Saturday, September 24, 2011

Making the Bad Guys Bad and the Protagonists Stupid.

Okay, so maybe not stupid, but blinded in the moment?

I'm reading Elizabeth Bunce's A CURSE AS DARK AS GOLD and thinking about my own WIP, Marks of a Horseman, as I read. As I'm in the revision stages of a novel that is part fantasy, part dystopian, part touchy-feely, and 100% adventure, I find myself reading more as a writer than a reader these days.

How are authors getting across the particular voice of their characters? Why do we feel so deeply for certain characters and not for others?

Here are my conclusions. The bad guys must be really janky (see previous post for definition). They must give us a visceral, gut-wrenching, want to tear their eyeballs out feeling as we read them on the page. In the case of Bunce's book, it's Uncle Wheeler. He is a complex, secretive, dandy of a man who I have grown to hate with a ferocity that might have spurred me to murder if I was actually in Shearing. But what's interesting is when we met him, we weren't sure. It was possible he might be okay, but as we're led through the book, he just gets jankier and jankier. He's a great villain.

And as for Charlotte, the MC, Bunce does a fantastic job showing the reader the error of Charlotte's ways while keeping her superbly blinded to her own flaws. I find myself screaming at her, saying "No, don't be stupid!", yet she can't hear me and she steps forward into a big kettle of losing the things and ones she loves stew. But isn't that what makes us read on - we care what happens to the character? We don't want them to make those mistakes. We want things to turn out sunny, or at least resolved in a satisfactory way (which isn't always unicorns on rainbow clouds but that can be okay, too).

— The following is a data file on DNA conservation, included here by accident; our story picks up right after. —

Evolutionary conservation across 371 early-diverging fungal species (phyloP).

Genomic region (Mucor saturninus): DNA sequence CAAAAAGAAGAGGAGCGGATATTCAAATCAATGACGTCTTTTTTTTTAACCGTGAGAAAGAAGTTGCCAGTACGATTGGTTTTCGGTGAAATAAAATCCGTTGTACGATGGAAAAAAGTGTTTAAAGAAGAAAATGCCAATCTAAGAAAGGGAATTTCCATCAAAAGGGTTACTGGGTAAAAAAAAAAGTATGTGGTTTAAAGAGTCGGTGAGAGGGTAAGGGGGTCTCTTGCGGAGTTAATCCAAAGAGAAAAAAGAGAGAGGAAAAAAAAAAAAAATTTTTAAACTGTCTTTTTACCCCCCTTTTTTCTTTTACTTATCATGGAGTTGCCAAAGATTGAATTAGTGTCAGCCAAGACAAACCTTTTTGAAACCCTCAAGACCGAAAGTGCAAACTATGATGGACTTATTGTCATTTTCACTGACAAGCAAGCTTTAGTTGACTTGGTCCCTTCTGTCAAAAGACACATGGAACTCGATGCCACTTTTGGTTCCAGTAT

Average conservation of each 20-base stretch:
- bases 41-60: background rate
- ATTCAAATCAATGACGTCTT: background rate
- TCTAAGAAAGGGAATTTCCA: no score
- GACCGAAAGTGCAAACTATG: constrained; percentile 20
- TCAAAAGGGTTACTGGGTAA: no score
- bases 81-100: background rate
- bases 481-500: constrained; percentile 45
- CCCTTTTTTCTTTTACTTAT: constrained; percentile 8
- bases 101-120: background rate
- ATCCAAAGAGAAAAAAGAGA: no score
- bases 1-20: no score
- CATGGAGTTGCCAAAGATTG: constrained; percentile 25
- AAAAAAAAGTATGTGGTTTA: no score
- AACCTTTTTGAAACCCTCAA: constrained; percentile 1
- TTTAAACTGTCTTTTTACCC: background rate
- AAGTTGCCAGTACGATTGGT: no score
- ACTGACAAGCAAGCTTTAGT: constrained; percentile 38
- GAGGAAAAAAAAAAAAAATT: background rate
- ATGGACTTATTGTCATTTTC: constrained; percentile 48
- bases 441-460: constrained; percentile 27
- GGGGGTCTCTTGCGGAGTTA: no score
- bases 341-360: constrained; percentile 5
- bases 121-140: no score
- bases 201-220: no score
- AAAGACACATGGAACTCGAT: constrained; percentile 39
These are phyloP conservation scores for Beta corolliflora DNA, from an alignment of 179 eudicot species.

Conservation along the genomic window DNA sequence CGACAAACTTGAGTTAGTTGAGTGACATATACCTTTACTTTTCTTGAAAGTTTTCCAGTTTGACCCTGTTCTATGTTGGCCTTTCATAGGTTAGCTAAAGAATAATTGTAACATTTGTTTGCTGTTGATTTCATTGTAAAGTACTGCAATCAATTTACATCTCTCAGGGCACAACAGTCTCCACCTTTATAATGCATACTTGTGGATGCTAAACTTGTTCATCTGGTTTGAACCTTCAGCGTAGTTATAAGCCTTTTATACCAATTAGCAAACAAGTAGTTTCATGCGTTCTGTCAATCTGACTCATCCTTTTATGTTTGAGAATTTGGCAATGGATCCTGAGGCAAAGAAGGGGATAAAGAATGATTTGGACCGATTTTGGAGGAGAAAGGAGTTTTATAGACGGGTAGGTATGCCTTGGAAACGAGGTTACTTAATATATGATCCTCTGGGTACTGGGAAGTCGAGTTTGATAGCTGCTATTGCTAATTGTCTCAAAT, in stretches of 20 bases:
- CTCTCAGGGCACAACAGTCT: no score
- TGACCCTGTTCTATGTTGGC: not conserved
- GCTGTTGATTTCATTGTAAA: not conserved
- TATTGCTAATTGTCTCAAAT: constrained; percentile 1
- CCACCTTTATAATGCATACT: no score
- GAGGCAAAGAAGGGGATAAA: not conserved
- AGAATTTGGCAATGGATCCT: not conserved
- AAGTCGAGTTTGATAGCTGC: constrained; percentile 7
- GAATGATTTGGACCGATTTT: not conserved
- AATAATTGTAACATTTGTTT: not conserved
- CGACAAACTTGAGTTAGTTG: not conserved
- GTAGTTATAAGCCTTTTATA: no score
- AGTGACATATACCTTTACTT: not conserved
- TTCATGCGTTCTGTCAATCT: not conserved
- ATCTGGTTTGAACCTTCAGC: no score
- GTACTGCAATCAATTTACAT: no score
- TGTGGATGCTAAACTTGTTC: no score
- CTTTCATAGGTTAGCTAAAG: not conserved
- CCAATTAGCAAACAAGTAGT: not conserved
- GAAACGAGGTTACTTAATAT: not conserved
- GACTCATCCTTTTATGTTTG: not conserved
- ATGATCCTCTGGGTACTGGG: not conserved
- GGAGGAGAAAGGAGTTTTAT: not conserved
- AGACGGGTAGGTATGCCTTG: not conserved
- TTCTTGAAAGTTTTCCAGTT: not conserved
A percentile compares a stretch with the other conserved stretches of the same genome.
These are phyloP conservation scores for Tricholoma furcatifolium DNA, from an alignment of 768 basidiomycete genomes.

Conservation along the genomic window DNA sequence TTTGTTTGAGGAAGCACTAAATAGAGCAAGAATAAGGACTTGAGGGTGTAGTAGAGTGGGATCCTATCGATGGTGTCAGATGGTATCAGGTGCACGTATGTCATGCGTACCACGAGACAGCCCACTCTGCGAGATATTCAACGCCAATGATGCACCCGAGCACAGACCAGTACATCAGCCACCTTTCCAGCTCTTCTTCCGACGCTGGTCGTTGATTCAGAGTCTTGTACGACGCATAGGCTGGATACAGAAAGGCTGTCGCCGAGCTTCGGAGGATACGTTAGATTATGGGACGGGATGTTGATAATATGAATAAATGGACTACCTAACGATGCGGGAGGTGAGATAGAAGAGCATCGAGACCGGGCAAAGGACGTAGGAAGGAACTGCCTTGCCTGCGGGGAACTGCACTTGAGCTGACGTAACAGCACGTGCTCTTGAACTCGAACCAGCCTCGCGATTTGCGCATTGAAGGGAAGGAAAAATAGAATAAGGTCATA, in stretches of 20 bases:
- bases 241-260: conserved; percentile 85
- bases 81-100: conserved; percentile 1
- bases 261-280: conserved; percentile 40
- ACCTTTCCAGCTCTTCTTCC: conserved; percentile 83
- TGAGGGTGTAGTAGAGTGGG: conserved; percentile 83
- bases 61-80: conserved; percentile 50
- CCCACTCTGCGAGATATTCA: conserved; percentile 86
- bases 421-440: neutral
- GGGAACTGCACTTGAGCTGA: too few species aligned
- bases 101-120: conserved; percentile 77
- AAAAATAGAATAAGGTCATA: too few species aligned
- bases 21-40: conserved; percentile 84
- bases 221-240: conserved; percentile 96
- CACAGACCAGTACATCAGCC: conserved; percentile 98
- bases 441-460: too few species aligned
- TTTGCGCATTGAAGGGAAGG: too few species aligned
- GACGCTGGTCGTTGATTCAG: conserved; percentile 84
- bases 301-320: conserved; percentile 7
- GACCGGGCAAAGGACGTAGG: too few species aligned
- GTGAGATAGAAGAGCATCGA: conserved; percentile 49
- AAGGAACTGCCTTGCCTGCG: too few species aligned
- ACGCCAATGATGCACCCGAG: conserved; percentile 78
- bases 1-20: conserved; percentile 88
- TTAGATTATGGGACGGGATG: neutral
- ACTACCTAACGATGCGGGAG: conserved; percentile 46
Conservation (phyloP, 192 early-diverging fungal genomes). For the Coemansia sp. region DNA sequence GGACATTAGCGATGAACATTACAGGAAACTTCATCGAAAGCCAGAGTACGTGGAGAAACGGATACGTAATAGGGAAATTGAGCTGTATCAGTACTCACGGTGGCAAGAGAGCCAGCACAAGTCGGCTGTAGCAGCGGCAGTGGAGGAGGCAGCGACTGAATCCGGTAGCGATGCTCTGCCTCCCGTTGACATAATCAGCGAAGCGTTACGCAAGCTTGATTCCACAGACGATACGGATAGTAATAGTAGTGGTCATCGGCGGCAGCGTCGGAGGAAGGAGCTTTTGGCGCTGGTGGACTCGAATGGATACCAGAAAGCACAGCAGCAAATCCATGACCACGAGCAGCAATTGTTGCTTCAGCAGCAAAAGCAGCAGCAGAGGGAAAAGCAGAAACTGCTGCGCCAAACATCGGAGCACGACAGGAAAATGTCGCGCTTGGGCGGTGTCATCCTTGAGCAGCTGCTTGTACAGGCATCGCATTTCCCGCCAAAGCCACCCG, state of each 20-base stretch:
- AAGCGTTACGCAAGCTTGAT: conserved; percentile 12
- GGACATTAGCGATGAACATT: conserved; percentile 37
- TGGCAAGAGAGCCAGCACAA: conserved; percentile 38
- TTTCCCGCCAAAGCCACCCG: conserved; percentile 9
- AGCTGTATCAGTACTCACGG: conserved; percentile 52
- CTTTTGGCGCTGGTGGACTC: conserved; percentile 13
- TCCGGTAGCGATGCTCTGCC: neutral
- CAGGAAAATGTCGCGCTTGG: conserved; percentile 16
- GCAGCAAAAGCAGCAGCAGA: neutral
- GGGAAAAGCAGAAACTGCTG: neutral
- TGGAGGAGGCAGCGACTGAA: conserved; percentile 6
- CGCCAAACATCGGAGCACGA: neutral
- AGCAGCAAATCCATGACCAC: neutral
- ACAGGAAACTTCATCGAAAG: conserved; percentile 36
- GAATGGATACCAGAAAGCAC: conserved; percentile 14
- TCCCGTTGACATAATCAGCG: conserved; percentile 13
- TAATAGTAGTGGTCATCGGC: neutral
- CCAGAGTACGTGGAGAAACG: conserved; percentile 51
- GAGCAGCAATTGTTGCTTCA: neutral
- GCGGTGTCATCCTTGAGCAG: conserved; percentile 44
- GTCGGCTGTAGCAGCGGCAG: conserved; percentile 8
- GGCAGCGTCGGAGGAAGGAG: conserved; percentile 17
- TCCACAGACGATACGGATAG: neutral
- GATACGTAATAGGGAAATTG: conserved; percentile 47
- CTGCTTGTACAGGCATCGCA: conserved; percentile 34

So in conclusion, I've decided as I revise that I'm going to look for those opportunities to pepper my antagonists with evil and sprinkle my protagonists with stupid dust. At least in the moment.

And what does it say about me as a writer that I'm rubbing my hands in anticipation of the havoc I'm about to wreak? What about you? Delivered any torture to your kind characters lately?

2 comments:

  1. I adore that you used the word "jank." Ever since your post, I've been using it as much as possible!

    Anyway, I agree villains need to have a high degree of buyable nastiness but making protags stupid? Dangerous ground.

    And I'd even venture to say that boy protags can be stupider than girls... I know--double standard, but there's that acronym for female heroines: TSTL (Too Stupid to Live). I haven't seen that one applied to male protags, though it really should be.

    Thought-provoking post, Jaye! Thanks.
    Lora

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  2. I don't mean stupid stupid - guileless would be a better word. Just sort of an oblivion with, slower than the reader would like, growing awareness - it gives the reader a chance to "mother" or "bff" the character - make sense?

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